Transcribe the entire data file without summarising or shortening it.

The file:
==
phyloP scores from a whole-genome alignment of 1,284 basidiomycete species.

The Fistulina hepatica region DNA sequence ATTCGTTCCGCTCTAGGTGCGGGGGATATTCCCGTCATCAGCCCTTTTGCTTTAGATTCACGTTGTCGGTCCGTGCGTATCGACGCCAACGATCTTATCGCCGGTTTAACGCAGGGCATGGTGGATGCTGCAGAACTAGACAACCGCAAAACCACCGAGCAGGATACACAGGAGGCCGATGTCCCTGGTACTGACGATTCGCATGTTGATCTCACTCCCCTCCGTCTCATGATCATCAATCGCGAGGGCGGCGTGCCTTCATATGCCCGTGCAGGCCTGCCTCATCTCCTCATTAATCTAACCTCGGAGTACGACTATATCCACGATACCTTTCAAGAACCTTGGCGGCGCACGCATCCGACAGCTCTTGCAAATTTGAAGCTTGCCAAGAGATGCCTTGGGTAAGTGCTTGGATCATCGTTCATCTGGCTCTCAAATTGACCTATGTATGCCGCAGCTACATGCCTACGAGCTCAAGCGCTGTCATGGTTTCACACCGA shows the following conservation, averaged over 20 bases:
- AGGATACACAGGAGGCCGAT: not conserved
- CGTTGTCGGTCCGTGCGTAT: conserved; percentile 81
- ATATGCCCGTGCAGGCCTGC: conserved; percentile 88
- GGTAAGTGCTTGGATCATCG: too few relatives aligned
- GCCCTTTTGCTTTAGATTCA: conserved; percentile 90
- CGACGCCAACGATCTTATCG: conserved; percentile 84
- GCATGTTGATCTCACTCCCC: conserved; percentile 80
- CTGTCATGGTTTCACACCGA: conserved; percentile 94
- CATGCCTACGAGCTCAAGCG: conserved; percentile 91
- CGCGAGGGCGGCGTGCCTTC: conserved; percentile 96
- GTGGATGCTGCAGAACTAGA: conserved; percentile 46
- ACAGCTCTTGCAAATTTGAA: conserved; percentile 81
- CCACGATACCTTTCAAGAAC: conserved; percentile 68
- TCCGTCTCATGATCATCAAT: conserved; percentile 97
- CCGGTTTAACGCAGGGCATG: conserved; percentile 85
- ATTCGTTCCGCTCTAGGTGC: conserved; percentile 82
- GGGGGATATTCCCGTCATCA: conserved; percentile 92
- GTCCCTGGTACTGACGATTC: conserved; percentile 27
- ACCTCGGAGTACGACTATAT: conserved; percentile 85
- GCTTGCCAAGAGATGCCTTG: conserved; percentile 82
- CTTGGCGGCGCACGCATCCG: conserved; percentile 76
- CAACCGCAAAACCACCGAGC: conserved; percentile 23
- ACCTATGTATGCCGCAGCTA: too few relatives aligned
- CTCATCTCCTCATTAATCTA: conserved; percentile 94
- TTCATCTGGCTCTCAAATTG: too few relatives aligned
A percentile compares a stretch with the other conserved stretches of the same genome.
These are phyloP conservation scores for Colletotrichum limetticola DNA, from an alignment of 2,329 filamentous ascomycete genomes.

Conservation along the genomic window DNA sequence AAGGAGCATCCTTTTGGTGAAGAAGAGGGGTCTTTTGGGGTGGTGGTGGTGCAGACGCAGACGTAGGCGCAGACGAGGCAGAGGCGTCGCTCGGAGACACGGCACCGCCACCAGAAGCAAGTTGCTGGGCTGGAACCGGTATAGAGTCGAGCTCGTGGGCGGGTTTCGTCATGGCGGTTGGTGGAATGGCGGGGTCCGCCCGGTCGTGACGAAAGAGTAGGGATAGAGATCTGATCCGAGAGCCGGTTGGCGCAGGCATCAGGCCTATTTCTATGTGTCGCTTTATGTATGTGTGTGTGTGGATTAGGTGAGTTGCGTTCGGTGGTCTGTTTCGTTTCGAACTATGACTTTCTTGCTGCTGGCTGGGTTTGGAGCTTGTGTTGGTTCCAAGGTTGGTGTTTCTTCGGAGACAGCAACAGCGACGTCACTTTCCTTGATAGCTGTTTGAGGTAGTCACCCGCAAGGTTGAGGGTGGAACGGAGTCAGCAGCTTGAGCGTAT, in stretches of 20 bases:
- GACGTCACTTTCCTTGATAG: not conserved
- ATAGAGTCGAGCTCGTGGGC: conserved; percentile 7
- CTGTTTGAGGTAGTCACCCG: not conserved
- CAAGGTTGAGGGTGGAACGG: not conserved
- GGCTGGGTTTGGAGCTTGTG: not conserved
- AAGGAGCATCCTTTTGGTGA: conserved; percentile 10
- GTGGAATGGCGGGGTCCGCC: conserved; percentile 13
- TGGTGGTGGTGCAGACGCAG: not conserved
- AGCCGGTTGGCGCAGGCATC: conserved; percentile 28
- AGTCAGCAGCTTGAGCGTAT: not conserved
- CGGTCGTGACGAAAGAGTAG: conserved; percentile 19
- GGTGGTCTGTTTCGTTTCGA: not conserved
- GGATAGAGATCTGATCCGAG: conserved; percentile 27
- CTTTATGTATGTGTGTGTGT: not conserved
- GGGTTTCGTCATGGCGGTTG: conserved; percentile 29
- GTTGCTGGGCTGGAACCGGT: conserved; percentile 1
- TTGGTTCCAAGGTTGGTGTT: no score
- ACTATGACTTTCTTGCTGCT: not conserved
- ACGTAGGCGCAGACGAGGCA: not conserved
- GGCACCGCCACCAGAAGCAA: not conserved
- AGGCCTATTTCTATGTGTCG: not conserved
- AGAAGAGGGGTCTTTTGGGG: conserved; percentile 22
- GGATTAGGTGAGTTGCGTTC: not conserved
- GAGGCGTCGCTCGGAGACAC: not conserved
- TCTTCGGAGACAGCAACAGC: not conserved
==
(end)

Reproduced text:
phyloP scores from a whole-genome alignment of 1,284 basidiomycete species.

The Fistulina hepatica region DNA sequence ATTCGTTCCGCTCTAGGTGCGGGGGATATTCCCGTCATCAGCCCTTTTGCTTTAGATTCACGTTGTCGGTCCGTGCGTATCGACGCCAACGATCTTATCGCCGGTTTAACGCAGGGCATGGTGGATGCTGCAGAACTAGACAACCGCAAAACCACCGAGCAGGATACACAGGAGGCCGATGTCCCTGGTACTGACGATTCGCATGTTGATCTCACTCCCCTCCGTCTCATGATCATCAATCGCGAGGGCGGCGTGCCTTCATATGCCCGTGCAGGCCTGCCTCATCTCCTCATTAATCTAACCTCGGAGTACGACTATATCCACGATACCTTTCAAGAACCTTGGCGGCGCACGCATCCGACAGCTCTTGCAAATTTGAAGCTTGCCAAGAGATGCCTTGGGTAAGTGCTTGGATCATCGTTCATCTGGCTCTCAAATTGACCTATGTATGCCGCAGCTACATGCCTACGAGCTCAAGCGCTGTCATGGTTTCACACCGA shows the following conservation, averaged over 20 bases:
- AGGATACACAGGAGGCCGAT: not conserved
- CGTTGTCGGTCCGTGCGTAT: conserved; percentile 81
- ATATGCCCGTGCAGGCCTGC: conserved; percentile 88
- GGTAAGTGCTTGGATCATCG: too few relatives aligned
- GCCCTTTTGCTTTAGATTCA: conserved; percentile 90
- CGACGCCAACGATCTTATCG: conserved; percentile 84
- GCATGTTGATCTCACTCCCC: conserved; percentile 80
- CTGTCATGGTTTCACACCGA: conserved; percentile 94
- CATGCCTACGAGCTCAAGCG: conserved; percentile 91
- CGCGAGGGCGGCGTGCCTTC: conserved; percentile 96
- GTGGATGCTGCAGAACTAGA: conserved; percentile 46
- ACAGCTCTTGCAAATTTGAA: conserved; percentile 81
- CCACGATACCTTTCAAGAAC: conserved; percentile 68
- TCCGTCTCATGATCATCAAT: conserved; percentile 97
- CCGGTTTAACGCAGGGCATG: conserved; percentile 85
- ATTCGTTCCGCTCTAGGTGC: conserved; percentile 82
- GGGGGATATTCCCGTCATCA: conserved; percentile 92
- GTCCCTGGTACTGACGATTC: conserved; percentile 27
- ACCTCGGAGTACGACTATAT: conserved; percentile 85
- GCTTGCCAAGAGATGCCTTG: conserved; percentile 82
- CTTGGCGGCGCACGCATCCG: conserved; percentile 76
- CAACCGCAAAACCACCGAGC: conserved; percentile 23
- ACCTATGTATGCCGCAGCTA: too few relatives aligned
- CTCATCTCCTCATTAATCTA: conserved; percentile 94
- TTCATCTGGCTCTCAAATTG: too few relatives aligned
A percentile compares a stretch with the other conserved stretches of the same genome.
These are phyloP conservation scores for Colletotrichum limetticola DNA, from an alignment of 2,329 filamentous ascomycete genomes.

Conservation along the genomic window DNA sequence AAGGAGCATCCTTTTGGTGAAGAAGAGGGGTCTTTTGGGGTGGTGGTGGTGCAGACGCAGACGTAGGCGCAGACGAGGCAGAGGCGTCGCTCGGAGACACGGCACCGCCACCAGAAGCAAGTTGCTGGGCTGGAACCGGTATAGAGTCGAGCTCGTGGGCGGGTTTCGTCATGGCGGTTGGTGGAATGGCGGGGTCCGCCCGGTCGTGACGAAAGAGTAGGGATAGAGATCTGATCCGAGAGCCGGTTGGCGCAGGCATCAGGCCTATTTCTATGTGTCGCTTTATGTATGTGTGTGTGTGGATTAGGTGAGTTGCGTTCGGTGGTCTGTTTCGTTTCGAACTATGACTTTCTTGCTGCTGGCTGGGTTTGGAGCTTGTGTTGGTTCCAAGGTTGGTGTTTCTTCGGAGACAGCAACAGCGACGTCACTTTCCTTGATAGCTGTTTGAGGTAGTCACCCGCAAGGTTGAGGGTGGAACGGAGTCAGCAGCTTGAGCGTAT, in stretches of 20 bases:
- GACGTCACTTTCCTTGATAG: not conserved
- ATAGAGTCGAGCTCGTGGGC: conserved; percentile 7
- CTGTTTGAGGTAGTCACCCG: not conserved
- CAAGGTTGAGGGTGGAACGG: not conserved
- GGCTGGGTTTGGAGCTTGTG: not conserved
- AAGGAGCATCCTTTTGGTGA: conserved; percentile 10
- GTGGAATGGCGGGGTCCGCC: conserved; percentile 13
- TGGTGGTGGTGCAGACGCAG: not conserved
- AGCCGGTTGGCGCAGGCATC: conserved; percentile 28
- AGTCAGCAGCTTGAGCGTAT: not conserved
- CGGTCGTGACGAAAGAGTAG: conserved; percentile 19
- GGTGGTCTGTTTCGTTTCGA: not conserved
- GGATAGAGATCTGATCCGAG: conserved; percentile 27
- CTTTATGTATGTGTGTGTGT: not conserved
- GGGTTTCGTCATGGCGGTTG: conserved; percentile 29
- GTTGCTGGGCTGGAACCGGT: conserved; percentile 1
- TTGGTTCCAAGGTTGGTGTT: no score
- ACTATGACTTTCTTGCTGCT: not conserved
- ACGTAGGCGCAGACGAGGCA: not conserved
- GGCACCGCCACCAGAAGCAA: not conserved
- AGGCCTATTTCTATGTGTCG: not conserved
- AGAAGAGGGGTCTTTTGGGG: conserved; percentile 22
- GGATTAGGTGAGTTGCGTTC: not conserved
- GAGGCGTCGCTCGGAGACAC: not conserved
- TCTTCGGAGACAGCAACAGC: not conserved